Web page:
Medarova et al. studied the in vivo effect of siGFP-CLIO-Cy5.5 in tumors (6). Mice (n = 5) were bilaterally implanted with 9L-GFP and 9L-RFP tumors. The delivery of siGFP-CLIO-Cy5.5 was examined with MRI at 4.7 T; T2-weighted imaging was performed before and 24 h after injection of siGFP-CLIO-Cy5.5 at a dose of 10 mg Fe/kg (440 nmol siRNA/kg). The tumor appeared bright before injection and darkened significantly after injection. The delivery of siGFP-CLIO-Cy5.5 to the tumors was further confirmed ex vivo with MRI at 14 T and with near-infrared optical imaging measurement of Cy5.5 signal. The silencing efficiency of siGFP-CLIO-Cy5.5 was measured with in vivo optical imaging in the GFP and RFP channels before injection and 48 h after injection. GFP fluorescent signal in the 9L-GFP tumors was decreased 48 h after injection. The silencing effect was further confirmed with ex vivo optical imaging and confocal microscopy in the excised tumors. The confocal microscopic images of frozen tumor sections demonstrated that siGFP-CLIO-Cy5.5 accumulated in tumor-recruited macrophages. Quantitative reverse-transcription polymerase chain reaction was used to analyze the levels of Gfp mRNA in tumors. The level for mice treated with siGFP-CLIO-Cy5.5 was found to be 85 ± 2% lower than for mice treated with saline; these levels were 97 ± 1% lower than mice treated with mismatch siRNA.

Medarova et al. also examined the immunostimulatory and cytotoxic effects of siGFP-CLIO-Cy5.5 (6). No significant increase in the levels of serum interferon-α or inflammatory cytokines (interleukin-6) was found in mice treated with siGFP-CLIO-Cy5.5 compared with the levels of the parental unmodified magnetic nanoparticle (CLIO) or to non-treated controls. No elevated toxicity of siGFP-CLIO-Cy5.5 was found in treated mice compared to the controls by evaluation of serum aspartate aminotransferase and alanine aminotransferase levels. The apoptosis in tumors treated with siGFP-CLIO-Cy5.5 remained at the same levels as in tumors treated with CLIO.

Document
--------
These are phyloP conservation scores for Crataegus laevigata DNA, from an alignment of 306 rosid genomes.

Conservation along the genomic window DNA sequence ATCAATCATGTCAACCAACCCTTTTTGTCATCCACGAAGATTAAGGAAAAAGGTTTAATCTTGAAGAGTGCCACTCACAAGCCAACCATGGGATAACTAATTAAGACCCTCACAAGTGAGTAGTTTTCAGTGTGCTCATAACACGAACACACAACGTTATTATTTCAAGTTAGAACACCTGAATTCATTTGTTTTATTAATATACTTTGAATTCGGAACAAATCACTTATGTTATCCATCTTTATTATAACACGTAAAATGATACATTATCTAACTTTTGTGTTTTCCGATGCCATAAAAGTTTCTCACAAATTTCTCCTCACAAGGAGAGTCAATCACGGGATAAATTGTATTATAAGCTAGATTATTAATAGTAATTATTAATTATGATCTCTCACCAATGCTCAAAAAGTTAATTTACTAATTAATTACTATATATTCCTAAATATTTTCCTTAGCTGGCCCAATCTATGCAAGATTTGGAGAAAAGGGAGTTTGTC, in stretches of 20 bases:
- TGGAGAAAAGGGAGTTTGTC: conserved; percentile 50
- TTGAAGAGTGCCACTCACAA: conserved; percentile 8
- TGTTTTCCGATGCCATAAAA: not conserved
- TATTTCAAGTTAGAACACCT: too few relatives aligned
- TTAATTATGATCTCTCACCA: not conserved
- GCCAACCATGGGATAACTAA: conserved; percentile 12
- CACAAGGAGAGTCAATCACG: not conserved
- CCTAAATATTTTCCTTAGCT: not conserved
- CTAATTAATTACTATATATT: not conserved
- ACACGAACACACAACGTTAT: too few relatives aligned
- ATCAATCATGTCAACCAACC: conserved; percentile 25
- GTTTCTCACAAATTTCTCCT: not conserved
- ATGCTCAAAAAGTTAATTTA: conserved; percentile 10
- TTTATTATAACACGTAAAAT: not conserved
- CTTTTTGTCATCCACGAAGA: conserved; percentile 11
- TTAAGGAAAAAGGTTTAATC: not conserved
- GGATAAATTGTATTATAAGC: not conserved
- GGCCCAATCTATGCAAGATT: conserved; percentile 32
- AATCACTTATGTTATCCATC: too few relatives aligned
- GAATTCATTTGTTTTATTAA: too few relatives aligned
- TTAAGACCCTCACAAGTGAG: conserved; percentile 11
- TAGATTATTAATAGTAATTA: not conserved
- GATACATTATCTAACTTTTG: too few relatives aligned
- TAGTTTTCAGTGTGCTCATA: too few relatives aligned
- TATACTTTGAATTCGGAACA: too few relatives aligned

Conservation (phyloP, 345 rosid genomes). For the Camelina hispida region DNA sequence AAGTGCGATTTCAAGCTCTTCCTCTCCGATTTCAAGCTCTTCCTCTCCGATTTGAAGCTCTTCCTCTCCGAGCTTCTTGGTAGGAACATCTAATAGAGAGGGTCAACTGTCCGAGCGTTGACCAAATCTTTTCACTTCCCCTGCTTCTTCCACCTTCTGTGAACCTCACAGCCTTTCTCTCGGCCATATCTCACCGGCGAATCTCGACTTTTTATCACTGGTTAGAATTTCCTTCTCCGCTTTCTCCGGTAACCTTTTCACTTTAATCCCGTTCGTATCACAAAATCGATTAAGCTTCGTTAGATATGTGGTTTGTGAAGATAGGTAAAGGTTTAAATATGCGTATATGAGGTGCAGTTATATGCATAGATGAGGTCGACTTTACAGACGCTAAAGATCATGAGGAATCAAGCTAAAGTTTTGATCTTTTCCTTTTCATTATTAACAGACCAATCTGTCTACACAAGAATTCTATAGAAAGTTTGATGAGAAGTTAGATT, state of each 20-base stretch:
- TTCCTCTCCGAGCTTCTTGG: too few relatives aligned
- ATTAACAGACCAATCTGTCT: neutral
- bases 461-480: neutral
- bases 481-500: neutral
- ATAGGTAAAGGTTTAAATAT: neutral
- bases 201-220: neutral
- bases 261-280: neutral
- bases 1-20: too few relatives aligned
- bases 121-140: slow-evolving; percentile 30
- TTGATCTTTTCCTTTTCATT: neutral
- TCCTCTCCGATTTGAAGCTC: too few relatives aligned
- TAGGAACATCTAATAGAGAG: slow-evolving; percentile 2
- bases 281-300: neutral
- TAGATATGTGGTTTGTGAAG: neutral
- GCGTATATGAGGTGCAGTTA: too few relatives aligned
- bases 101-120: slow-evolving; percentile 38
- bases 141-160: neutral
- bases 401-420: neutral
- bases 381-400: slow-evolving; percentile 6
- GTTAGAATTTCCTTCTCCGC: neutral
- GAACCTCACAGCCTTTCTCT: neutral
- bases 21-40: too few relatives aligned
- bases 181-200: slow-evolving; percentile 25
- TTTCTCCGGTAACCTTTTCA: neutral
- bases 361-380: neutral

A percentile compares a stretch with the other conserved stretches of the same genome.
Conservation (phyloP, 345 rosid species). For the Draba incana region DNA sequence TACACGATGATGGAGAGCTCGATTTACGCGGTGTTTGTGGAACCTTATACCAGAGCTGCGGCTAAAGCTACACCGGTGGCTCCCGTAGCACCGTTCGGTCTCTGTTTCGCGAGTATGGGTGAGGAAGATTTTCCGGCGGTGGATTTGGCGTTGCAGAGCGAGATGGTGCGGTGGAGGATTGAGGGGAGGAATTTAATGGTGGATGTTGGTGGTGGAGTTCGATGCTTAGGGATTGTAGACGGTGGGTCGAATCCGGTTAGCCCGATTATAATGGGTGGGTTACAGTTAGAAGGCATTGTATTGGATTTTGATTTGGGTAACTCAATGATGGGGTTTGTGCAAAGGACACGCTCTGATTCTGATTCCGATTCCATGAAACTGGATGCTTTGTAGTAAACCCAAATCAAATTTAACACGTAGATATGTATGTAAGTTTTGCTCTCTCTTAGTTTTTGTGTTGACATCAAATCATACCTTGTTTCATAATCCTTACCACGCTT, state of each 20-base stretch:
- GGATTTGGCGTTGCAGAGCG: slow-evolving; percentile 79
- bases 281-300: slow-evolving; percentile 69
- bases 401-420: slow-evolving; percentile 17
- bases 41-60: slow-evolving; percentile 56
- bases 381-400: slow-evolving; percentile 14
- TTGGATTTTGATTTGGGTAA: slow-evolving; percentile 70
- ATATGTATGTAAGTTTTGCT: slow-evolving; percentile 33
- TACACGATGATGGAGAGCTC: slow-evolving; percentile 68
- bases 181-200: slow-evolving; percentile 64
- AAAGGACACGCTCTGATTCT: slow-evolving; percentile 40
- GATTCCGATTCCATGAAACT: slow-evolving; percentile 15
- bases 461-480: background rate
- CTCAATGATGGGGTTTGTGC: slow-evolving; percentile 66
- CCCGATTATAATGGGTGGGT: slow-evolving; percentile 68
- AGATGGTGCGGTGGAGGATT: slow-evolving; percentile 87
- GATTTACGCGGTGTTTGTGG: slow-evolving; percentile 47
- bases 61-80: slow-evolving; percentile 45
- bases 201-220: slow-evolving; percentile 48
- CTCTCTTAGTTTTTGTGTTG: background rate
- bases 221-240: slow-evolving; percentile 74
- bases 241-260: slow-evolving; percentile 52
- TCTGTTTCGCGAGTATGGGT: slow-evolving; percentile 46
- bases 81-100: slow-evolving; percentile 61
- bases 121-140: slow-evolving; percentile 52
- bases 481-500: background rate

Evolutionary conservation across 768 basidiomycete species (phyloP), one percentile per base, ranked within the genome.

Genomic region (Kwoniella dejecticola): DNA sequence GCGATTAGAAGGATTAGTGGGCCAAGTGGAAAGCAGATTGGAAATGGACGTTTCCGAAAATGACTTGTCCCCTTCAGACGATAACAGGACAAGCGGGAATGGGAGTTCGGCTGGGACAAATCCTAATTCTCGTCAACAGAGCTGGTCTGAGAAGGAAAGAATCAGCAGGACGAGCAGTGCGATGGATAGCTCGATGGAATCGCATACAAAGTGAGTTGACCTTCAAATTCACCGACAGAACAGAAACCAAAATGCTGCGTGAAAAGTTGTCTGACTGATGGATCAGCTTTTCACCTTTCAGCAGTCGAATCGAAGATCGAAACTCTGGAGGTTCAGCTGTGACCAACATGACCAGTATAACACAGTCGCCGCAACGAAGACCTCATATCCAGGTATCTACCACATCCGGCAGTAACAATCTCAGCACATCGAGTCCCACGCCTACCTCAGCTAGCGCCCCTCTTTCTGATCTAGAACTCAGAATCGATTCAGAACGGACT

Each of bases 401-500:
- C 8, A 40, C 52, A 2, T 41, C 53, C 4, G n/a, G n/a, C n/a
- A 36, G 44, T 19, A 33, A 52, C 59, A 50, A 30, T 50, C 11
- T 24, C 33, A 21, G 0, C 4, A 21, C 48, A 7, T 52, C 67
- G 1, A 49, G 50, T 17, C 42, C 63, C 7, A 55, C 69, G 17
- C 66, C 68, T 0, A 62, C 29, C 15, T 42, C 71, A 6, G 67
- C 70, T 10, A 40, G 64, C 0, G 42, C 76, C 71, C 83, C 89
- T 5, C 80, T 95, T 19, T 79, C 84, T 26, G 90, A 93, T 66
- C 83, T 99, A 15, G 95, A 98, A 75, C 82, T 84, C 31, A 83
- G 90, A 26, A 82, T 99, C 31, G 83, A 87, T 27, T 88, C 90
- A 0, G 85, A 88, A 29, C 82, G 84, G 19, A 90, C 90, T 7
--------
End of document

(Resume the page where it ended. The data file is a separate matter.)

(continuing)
Other Non-Primate Mammals


No publication is currently available.

Non-Human Primates


No publication is currently available.

Human Studies


No publication is currently available.


Chiu Y.L. , Ali A. , Chu C.Y. , Cao H. , Rana T.M. Visualizing a correlation between siRNA localization, cellular uptake, and RNAi in living cells. Chem Biol. 2004;11(8):1165–75. [PubMed: 15324818]
Dykxhoorn D.M. , Novina C.D. , Sharp P.A. Killing the messenger: short RNAs that silence gene expression. Nat Rev Mol Cell Biol. 2003;4(6):457–67. [PubMed: 12778125]
Fuchs U. , Borkhardt A. The application of siRNA technology to cancer biology discovery. Adv Cancer Res. 2007;96:75–102. [PubMed: 17161677]
Tiscornia G. , Singer O. , Ikawa M. , Verma I.M. A general method for gene knockdown in mice by using lentiviral vectors expressing small interfering RNA. Proc Natl Acad Sci U S A. 2003;100(4):1844–8. [PMC free article: PMC149921] [PubMed: 12552109]
Mahmood Ur R. , Ali I. , Husnain T. , Riazuddin S. RNA interference: The story of gene silencing in plants and humans. Biotechnol Adv. 2008;26(3):202–9. [PubMed: 18221853]
Medarova Z. , Pham W. , Farrar C. , Petkova V. , Moore A. In vivo imaging of siRNA delivery and silencing in tumors. Nat Med. 2007;13(3):372–7. [PubMed: 17322898]